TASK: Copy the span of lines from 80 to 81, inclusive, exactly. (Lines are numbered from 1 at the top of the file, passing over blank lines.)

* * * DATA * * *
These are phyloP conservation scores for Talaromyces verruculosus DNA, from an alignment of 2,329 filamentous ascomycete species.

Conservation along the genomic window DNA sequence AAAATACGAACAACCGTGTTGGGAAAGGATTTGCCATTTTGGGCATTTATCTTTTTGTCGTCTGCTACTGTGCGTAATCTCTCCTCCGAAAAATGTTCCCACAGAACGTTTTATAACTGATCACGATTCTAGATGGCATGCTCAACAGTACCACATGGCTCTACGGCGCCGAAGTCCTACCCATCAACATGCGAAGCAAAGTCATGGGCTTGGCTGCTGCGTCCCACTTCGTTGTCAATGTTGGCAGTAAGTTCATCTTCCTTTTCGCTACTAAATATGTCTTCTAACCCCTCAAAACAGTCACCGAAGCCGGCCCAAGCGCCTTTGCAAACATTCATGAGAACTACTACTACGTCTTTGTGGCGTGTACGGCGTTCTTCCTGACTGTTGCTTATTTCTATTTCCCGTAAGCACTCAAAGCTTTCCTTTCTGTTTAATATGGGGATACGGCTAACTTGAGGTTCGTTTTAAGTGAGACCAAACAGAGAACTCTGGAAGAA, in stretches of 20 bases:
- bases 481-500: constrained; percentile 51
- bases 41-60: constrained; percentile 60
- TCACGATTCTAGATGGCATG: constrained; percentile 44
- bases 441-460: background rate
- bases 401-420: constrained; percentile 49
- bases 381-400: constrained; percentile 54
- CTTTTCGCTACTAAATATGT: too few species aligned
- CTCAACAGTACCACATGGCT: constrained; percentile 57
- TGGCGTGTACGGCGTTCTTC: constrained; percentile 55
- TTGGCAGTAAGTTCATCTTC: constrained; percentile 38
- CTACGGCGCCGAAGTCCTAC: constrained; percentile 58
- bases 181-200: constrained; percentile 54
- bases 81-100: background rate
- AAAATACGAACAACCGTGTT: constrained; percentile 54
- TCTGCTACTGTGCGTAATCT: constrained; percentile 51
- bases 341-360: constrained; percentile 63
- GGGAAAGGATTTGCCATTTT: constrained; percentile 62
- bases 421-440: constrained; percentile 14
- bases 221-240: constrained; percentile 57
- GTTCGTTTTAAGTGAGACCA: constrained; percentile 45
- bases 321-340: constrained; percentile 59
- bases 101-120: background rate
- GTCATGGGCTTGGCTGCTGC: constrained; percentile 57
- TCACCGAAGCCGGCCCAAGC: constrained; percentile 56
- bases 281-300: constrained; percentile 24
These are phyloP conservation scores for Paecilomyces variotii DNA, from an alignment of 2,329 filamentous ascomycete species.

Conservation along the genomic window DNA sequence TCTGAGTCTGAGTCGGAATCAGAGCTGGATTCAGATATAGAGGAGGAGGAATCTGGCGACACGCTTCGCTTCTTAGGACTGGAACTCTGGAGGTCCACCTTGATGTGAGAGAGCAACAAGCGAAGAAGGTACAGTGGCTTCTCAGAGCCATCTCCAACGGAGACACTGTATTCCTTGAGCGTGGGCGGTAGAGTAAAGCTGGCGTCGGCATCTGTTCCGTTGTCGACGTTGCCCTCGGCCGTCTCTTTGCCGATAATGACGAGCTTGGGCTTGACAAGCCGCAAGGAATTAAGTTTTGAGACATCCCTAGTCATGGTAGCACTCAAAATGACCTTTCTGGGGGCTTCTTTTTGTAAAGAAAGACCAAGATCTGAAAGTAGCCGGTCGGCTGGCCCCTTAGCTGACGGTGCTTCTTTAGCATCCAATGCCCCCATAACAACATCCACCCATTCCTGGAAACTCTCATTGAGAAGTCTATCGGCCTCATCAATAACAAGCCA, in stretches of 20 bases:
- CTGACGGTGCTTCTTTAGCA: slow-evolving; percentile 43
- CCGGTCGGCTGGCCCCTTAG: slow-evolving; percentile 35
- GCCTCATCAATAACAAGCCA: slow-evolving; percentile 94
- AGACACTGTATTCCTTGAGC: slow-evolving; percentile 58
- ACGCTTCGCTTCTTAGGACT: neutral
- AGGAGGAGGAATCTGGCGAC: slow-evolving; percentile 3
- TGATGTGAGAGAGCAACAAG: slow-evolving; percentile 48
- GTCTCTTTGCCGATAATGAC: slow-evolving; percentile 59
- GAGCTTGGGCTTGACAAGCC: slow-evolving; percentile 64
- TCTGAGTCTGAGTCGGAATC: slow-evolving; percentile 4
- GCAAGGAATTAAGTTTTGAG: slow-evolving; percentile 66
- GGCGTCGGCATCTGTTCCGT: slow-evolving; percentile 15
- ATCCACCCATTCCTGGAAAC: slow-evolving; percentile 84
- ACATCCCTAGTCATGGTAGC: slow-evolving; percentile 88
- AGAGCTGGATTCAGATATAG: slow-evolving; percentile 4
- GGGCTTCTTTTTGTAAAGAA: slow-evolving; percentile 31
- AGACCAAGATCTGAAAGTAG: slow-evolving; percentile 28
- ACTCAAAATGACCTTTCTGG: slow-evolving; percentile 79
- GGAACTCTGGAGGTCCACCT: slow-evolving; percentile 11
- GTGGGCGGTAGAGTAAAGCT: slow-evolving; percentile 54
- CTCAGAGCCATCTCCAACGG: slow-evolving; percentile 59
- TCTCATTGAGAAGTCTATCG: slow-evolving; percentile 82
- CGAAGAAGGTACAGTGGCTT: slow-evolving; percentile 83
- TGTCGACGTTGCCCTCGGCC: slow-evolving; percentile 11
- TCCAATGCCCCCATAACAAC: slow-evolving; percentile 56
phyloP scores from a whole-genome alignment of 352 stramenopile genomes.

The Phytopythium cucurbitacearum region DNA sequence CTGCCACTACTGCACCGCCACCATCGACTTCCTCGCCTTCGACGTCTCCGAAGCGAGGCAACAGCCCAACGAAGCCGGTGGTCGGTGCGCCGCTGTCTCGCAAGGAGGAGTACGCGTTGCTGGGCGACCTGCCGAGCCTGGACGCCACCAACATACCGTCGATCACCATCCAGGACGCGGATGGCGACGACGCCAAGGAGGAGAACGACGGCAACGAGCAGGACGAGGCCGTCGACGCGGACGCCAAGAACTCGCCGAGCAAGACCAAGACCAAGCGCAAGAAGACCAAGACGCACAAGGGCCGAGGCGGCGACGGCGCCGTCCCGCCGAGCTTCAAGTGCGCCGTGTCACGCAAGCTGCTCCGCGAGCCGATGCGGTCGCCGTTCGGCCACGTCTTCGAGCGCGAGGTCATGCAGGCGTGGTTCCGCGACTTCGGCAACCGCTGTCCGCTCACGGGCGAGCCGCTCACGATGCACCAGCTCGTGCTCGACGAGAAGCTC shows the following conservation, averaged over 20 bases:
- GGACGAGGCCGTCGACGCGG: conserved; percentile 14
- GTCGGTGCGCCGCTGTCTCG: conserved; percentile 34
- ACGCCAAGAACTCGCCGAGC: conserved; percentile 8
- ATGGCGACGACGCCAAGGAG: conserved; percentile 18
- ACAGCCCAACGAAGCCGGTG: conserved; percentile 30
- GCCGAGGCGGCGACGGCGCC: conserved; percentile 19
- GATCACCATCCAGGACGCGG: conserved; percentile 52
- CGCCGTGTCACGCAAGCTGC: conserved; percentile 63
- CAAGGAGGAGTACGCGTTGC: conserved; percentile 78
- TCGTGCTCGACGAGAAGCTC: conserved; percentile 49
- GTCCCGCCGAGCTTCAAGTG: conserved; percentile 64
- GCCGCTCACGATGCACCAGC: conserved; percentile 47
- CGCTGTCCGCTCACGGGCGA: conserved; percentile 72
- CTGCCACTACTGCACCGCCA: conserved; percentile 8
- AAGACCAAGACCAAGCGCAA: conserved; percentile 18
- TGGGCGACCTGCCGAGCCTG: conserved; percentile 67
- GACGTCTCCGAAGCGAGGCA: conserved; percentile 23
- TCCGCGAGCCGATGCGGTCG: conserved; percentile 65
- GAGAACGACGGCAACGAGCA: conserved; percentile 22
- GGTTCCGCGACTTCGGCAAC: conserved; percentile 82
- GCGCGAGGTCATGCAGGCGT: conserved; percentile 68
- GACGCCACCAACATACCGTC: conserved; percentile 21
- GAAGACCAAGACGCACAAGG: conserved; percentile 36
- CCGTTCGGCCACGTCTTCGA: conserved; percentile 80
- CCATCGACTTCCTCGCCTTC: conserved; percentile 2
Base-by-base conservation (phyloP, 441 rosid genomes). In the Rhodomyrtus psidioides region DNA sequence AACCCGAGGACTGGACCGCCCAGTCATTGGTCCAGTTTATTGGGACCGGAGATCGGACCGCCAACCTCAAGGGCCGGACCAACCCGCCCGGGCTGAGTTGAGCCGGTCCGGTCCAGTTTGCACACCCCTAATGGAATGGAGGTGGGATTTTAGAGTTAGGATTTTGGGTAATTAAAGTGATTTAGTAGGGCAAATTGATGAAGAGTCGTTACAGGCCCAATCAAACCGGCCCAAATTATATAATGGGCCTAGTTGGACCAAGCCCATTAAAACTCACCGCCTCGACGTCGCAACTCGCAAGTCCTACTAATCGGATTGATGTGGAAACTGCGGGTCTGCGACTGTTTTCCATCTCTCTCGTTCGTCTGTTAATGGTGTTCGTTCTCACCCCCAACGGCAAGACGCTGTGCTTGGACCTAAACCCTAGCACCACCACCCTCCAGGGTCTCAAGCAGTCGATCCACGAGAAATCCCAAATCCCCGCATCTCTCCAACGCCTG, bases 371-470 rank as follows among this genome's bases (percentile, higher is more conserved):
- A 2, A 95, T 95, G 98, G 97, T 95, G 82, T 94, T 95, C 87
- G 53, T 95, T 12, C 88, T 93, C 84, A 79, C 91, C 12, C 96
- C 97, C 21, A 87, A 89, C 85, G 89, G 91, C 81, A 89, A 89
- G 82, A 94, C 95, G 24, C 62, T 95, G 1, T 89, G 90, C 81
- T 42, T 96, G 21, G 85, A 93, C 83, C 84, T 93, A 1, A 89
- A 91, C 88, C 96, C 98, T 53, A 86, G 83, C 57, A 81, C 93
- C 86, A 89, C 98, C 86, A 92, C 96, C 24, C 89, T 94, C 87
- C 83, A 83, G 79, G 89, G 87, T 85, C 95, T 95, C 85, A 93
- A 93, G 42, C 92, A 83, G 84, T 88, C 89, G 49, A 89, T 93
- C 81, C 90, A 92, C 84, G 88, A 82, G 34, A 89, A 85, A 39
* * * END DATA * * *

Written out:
- CCGTTCGGCCACGTCTTCGA: conserved; percentile 80
- CCATCGACTTCCTCGCCTTC: conserved; percentile 2